Liver kinase B1 (LKB1) is upstream of AMPK and a family of 12 other Ser/Thr kinases closely related to AMPK, which would potentially be regulated by LKB1 in vivo in skeletal muscle. These include sucrose nonfermenting AMPK-related kinase (SNARK) (10,11) and salt-inducible kinase (SIK)1 and -3 (12,13). Recently, the LKB1-regulated kinase SIK3 was in Drosophila shown to regulate FOXO activity by modulating its deacetylation by histone deacetylase (HDAC)4 (14). In skeletal muscle, FOXO1 activity was increased with fasting (15), which increased pyruvate dehydrogenase kinase 4–mediated inactivation of pyruvate dehydrogenase, resulting in increased FA oxidation (16,17). Furthermore, when FOXO1 activity was genetically increased in C2C12 myotubes, this markedly upregulated FA oxidation (18). Thus, it could be hypothesized that LKB1 might be involved in regulation of FA oxidation in muscle as well. Interestingly, deletion of LKB1 resulted in blunted AICAR-induced increase in FA oxidation in isolated extensor digitorum longus (EDL) mouse muscle (19). This is in contrast to EDL muscle overexpressing a dominant negative AMPKα2 isoform in which the AICAR effect on FA oxidation was normal (8). This could suggest that LKB1 is involved in regulation of FA oxidation through downstream targets other than AMPK.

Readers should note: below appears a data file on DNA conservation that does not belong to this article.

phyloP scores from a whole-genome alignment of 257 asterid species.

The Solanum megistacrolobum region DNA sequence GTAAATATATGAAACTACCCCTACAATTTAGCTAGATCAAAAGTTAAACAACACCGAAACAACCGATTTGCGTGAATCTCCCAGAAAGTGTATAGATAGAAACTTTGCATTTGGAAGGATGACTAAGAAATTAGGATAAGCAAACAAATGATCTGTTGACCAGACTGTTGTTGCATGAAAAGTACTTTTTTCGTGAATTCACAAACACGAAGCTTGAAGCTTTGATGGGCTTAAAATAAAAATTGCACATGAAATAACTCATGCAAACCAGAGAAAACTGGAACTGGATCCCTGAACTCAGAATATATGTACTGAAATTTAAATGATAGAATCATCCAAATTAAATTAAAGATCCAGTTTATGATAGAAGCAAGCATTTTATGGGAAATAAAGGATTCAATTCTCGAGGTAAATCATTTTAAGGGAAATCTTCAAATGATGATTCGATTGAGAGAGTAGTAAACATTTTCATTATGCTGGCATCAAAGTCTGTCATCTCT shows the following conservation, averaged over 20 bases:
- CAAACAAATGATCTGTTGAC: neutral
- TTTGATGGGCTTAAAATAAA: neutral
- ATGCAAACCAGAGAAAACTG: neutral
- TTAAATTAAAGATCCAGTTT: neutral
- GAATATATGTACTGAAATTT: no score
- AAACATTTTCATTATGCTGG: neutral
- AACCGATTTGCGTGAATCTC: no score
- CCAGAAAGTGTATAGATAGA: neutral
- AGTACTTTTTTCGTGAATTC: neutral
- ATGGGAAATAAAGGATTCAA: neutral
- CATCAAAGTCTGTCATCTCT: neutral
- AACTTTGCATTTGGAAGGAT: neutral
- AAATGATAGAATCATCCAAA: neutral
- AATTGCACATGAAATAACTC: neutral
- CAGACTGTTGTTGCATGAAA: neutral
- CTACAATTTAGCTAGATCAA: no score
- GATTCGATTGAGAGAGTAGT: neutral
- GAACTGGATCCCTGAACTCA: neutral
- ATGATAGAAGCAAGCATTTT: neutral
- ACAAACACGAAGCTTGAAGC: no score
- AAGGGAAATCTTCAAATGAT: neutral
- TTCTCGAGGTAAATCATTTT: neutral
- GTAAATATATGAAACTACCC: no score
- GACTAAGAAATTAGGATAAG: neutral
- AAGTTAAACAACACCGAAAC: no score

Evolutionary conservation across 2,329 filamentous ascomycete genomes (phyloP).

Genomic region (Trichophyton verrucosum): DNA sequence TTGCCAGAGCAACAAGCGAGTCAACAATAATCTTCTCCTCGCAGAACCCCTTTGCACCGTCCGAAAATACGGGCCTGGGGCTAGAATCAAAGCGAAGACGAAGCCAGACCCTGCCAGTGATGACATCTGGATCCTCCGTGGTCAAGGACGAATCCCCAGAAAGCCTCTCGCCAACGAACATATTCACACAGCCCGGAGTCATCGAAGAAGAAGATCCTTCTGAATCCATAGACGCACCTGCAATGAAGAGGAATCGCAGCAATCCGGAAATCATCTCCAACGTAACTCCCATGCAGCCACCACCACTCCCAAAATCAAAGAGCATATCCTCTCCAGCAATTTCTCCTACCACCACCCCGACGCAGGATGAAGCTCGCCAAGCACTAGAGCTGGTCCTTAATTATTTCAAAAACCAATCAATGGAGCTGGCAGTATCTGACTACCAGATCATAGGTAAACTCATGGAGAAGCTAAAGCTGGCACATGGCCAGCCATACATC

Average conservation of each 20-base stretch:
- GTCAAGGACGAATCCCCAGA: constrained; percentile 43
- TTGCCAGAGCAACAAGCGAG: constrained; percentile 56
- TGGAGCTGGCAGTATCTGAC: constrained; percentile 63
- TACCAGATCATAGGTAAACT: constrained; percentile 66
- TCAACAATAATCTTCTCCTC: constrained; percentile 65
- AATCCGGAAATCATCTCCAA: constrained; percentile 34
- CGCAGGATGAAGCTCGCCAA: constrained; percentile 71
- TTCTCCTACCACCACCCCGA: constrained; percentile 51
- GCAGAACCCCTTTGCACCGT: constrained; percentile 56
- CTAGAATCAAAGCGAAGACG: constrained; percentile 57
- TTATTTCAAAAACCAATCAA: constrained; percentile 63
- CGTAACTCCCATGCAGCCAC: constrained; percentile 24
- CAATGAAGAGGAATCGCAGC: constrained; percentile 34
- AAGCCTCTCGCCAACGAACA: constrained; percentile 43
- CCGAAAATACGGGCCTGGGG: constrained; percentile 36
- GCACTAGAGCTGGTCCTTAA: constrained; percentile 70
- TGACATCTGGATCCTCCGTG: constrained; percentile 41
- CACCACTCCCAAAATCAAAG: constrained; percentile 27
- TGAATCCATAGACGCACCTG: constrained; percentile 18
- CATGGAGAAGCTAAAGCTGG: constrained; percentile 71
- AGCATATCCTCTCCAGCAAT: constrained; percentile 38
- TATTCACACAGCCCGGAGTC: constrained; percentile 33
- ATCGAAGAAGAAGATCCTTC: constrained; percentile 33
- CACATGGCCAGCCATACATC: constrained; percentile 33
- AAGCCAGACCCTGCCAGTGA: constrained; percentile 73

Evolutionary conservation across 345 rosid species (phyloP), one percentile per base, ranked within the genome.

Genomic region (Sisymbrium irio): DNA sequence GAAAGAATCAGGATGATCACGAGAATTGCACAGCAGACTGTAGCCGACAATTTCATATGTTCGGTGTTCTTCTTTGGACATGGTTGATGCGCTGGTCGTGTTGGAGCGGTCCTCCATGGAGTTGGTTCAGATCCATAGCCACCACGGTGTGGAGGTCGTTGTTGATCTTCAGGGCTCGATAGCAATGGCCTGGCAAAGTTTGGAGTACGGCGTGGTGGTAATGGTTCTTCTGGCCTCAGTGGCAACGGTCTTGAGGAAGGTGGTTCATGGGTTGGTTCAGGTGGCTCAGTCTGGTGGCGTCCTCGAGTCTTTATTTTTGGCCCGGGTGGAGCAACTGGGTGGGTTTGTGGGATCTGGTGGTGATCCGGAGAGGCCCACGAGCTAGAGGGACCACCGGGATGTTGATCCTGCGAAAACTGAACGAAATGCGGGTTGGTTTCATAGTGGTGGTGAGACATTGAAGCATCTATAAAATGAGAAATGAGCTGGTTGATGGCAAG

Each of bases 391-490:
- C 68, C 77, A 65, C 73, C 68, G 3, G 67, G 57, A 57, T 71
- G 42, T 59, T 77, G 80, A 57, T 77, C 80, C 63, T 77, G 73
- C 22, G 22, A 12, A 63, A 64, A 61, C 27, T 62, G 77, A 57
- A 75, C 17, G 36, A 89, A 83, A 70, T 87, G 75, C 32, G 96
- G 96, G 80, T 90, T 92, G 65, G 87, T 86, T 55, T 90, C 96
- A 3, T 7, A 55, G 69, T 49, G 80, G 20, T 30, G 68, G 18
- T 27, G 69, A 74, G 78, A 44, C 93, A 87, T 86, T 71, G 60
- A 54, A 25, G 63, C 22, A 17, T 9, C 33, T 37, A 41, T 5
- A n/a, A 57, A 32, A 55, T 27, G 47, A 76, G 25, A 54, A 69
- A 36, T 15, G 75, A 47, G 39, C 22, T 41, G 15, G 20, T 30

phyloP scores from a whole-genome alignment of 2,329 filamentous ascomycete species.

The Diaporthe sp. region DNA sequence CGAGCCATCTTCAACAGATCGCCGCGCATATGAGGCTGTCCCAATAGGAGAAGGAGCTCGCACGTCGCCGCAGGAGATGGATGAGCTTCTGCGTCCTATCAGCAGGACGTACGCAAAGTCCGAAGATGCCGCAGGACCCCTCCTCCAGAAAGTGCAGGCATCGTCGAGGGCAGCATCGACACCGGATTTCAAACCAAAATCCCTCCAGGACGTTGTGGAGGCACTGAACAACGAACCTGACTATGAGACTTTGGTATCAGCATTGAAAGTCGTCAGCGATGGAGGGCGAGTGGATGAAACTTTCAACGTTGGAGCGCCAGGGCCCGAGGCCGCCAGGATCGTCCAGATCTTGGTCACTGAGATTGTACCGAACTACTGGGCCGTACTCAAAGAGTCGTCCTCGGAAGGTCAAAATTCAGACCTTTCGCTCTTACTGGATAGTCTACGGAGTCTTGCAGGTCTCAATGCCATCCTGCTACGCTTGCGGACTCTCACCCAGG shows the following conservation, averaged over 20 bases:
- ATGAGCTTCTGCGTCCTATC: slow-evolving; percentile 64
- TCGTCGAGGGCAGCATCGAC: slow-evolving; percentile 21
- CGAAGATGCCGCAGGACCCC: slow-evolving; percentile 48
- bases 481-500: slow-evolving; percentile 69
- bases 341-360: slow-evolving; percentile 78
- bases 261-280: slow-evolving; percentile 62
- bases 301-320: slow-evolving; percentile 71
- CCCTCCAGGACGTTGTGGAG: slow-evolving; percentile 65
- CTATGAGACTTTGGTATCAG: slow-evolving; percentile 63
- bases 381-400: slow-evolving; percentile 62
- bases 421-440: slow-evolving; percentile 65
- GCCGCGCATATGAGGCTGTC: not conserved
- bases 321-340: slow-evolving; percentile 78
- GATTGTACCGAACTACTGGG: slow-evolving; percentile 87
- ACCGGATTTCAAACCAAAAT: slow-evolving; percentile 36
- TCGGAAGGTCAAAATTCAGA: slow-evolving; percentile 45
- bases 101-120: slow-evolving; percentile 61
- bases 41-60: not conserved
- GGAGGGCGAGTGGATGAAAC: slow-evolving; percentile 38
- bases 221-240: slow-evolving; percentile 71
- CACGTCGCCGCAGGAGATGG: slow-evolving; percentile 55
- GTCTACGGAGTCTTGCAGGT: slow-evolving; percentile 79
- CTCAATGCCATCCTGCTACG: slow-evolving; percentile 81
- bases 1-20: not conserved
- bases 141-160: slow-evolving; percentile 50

LKB1 has been shown to play a key role in mediating both AICAR and contraction-induced muscle glucose uptake (12,20). However, the dependence of LKB1 in glucose uptake during muscle contraction has only been investigated using intense electrical stimulation. These stimulation regimes differ from physiological exercise in many ways (21), which was illustrated by severe fatigue leading to impaired contractile force development of both isolated soleus and EDL muscles within 2 min after the onset of electrical stimulation (12,20).
As the role of LKB1 in regulation of muscle metabolism under physiological conditions is unclear, we examined whether LKB1 is important for the cellular control of substrate turnover during physiological exercise in mice and electrical stimulation of isolated mouse muscle.